The Cambridge grammar of the English language /. Rodney Huddleston, Geoffrey K. Pullum p. cm. Includes bibliographical references and index. isbn 0 The Cambridge Grammar of the English Language, often abbreviated CGEL by its adherents, is a comprehensive reference book on English language grammar. Its primary authors are Rodney Huddleston and Geoffrey K. Pullum. English Grammar. RODNEY HUDDLESTON. Ullil’ersity of Queensland. GEOFFREY K. PULLUM. Ulliversity ()f Caliji)mia, Santa Cru. “CAMBRIDGE.:>.
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Such as what Ben Jonson meant when he wrote:. This grrammar another of pullu well-known prescriptive rules that are massively at variance with actual usage. The apparent huddlewton stumble expresses splendidly a trepidation such as any one at such a moment might experience, but you have to wonder if the words aren’t wrong to find how right they are.
At first hearing, a traditionalist might want to change “change” to “changes” – “one in a million men cambidge the way you feel” – though even Neil Tennant might have difficulty getting his mouth round that extra syllable while following the broad, expansive lines of the tune.
We gazed at him, agog and aghast, because it was a legend in the school rescued years later from dereliction by Sir Paul and now the Liverpool Institute for Performing Arts that he had washed Paul’s mouth out with soap and cwmbridge for persistent solecisms or excess fruitiness of vocabulary.
In her right hand, she brandishes a bundle of twigs above the bare torso of a “bad boy”; he’s holding his book with its cover toward him, his eyes are turned up into her disapproving stare and, though he looks as if he’s about to get a hiding, he has a big grin on his face. The Cambridge Grammar observes wearily: For the purposes of linguistics, sharp focus on current English is entirely legitimate, but there are things we may, and perhaps should, want to know about our language other than those synchronic description can reveal.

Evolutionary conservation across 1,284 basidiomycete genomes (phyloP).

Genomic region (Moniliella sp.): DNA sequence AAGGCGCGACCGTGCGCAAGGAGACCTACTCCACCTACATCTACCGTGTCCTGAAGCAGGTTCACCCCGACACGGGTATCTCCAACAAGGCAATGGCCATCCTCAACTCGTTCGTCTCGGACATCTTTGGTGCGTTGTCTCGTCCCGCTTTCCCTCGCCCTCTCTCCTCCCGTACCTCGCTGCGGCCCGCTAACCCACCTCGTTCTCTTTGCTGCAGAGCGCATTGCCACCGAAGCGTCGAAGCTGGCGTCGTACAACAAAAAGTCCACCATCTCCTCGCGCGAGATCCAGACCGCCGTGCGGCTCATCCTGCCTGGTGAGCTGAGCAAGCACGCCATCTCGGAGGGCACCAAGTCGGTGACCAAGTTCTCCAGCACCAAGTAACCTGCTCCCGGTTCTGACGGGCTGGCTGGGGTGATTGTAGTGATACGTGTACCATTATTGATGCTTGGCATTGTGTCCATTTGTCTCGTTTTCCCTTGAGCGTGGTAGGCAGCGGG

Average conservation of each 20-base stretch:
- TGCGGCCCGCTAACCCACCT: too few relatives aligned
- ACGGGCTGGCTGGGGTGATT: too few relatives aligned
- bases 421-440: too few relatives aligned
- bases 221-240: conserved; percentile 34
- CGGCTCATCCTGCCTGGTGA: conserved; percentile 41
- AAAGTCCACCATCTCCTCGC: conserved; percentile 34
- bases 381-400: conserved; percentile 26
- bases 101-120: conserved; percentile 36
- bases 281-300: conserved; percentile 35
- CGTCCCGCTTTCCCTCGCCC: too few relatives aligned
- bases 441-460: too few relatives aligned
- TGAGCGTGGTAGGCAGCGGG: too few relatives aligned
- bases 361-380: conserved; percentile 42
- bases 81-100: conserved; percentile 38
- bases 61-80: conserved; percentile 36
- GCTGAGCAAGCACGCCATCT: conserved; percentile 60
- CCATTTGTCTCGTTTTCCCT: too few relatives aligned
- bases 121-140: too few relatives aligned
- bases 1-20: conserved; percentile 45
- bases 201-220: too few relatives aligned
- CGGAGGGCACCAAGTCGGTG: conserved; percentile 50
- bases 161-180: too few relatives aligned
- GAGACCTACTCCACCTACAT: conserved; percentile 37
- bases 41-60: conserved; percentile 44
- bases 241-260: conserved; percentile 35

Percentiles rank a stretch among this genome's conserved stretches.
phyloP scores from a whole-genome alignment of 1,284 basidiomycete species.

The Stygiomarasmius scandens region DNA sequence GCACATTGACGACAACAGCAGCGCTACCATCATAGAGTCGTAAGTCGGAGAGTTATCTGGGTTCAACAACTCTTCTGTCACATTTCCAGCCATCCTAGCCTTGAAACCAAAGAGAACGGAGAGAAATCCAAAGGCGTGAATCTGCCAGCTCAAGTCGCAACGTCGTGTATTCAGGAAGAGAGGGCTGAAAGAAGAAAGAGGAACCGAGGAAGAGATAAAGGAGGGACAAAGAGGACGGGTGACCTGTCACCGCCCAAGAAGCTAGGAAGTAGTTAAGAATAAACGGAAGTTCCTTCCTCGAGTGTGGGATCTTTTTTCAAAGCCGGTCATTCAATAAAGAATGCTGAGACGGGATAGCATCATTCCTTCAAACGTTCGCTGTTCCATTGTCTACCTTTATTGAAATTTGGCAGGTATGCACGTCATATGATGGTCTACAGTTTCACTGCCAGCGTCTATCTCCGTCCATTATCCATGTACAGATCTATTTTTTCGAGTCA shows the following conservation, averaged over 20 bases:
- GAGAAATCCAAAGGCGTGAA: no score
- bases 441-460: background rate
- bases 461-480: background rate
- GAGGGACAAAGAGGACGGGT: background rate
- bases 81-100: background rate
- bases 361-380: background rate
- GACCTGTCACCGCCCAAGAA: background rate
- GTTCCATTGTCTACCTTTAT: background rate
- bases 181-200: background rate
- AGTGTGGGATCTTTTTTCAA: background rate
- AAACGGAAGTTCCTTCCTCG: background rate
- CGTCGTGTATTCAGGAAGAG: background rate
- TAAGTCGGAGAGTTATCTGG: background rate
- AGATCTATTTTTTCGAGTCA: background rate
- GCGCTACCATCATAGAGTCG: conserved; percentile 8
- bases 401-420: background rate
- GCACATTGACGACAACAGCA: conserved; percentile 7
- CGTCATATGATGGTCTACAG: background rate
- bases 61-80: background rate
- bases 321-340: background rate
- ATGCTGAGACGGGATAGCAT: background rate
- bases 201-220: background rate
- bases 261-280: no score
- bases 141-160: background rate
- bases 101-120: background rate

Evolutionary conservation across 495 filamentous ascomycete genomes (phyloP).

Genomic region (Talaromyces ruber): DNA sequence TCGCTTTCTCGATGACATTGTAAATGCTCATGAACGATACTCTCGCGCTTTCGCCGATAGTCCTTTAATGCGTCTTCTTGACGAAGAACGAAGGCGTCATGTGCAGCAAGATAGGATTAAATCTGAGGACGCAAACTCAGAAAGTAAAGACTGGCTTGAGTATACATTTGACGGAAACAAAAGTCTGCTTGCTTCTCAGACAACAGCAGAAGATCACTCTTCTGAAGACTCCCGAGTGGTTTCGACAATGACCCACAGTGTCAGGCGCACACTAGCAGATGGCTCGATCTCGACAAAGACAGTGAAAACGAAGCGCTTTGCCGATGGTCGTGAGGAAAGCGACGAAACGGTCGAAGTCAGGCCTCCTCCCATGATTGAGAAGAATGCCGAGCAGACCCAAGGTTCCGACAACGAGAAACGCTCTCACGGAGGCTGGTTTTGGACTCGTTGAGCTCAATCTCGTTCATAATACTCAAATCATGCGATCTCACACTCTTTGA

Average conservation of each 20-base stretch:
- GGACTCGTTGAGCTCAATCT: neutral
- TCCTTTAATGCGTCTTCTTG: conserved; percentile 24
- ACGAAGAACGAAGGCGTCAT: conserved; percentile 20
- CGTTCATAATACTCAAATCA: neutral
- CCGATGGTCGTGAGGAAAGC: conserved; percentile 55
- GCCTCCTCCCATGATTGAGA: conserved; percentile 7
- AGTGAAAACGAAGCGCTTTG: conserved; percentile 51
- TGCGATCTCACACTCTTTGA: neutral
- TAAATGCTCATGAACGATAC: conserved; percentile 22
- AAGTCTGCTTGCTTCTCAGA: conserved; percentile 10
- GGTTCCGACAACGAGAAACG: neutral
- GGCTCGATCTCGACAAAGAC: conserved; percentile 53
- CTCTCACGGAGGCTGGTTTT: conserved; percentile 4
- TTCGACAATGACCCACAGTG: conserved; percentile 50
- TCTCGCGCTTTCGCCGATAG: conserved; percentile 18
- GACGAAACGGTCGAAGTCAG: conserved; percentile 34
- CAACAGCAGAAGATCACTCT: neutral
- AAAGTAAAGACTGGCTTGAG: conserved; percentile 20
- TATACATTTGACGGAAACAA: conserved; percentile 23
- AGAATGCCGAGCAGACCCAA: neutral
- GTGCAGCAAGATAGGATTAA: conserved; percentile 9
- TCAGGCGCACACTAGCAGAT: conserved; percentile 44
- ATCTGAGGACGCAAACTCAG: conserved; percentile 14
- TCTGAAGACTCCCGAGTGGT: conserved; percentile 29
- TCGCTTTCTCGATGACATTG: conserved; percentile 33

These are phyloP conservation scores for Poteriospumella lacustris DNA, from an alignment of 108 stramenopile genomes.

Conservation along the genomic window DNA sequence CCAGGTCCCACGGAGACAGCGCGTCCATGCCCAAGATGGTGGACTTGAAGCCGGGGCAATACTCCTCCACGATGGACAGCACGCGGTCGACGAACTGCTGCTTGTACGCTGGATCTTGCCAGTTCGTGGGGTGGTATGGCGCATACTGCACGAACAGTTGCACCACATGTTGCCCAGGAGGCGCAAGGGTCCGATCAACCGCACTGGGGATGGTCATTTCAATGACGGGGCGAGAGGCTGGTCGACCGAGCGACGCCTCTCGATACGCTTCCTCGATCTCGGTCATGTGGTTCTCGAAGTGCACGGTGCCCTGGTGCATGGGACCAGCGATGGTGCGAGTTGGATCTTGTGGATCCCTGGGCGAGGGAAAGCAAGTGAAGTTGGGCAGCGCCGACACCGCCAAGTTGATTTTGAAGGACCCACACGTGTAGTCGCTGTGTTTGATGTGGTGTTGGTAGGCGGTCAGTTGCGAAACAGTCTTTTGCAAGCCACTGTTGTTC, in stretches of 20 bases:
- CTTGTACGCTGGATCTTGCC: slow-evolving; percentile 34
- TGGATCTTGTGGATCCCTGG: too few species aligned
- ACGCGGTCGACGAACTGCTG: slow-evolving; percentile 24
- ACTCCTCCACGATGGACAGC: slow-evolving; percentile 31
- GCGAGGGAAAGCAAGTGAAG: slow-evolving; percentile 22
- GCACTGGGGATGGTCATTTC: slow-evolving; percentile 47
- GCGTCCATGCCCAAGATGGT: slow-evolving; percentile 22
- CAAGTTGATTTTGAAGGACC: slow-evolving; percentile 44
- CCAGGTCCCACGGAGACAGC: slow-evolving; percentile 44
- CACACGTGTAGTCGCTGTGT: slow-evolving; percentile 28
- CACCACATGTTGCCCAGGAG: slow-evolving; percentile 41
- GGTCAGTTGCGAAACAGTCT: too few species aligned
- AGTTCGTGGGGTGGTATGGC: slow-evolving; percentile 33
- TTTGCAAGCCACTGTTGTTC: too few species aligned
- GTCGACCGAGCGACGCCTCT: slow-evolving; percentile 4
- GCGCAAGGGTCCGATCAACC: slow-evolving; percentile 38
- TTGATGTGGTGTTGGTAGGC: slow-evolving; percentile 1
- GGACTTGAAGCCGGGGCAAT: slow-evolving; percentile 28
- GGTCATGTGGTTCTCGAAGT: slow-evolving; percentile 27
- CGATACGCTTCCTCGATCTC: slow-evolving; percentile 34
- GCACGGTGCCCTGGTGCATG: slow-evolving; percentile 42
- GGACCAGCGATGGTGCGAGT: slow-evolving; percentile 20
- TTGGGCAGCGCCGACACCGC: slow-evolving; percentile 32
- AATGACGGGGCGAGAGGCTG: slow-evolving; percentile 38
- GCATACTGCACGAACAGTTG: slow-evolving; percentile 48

Bleak House havers creatively over the boundaries between past and present in order to ask whether the story it’s telling is about the huddlrston old days or the way we live now, to question confidence about gramnar direction, to gauge the gap, if gap there be, between the primordial “mud” and the “Mlud” with which the Lord Chancellor is eventually addressed on the novel’s third page. They say of the sentence “In this day and age one must circle round and explore every avenue” that it “may be loaded with careworn verbiage, or it may even be arrant nonsense, but there is absolutely nothing grammatically wrong with it”.
The Cambridge Grammar of the English Language — Northwestern Scholars
The words “a time-honoured conception of humanity in ruins” are ambiguous because of uncertain juncture. The faint but persistent lavender of the subjunctive about his “preserve” gives him reason for a moment to regard huddleston as superseded or at least on his way into the shade, as if, talking to an elderly relative, he began to feel his own self aged too. Perhaps the adjective is here a new portmanteau word made up from “outworn” and “careless”.
Cissy Smith might have asked 2A whether “preserve” is an indicative or a subjunctive. ggrammar
We should not expect too much from linguists; they are witnesses not judges. That is, does the poet report that formalities have this effect or does he wish for them to do so compare “Saints preserve us! Take the case of “only”. Of course they are uncertain about number, and whether number of partners matters.
Drinke to me, onely, with thine eyes, And I will pledge with mine; Or leave a kisse but in the cup, And Cambridgf not looke for wine.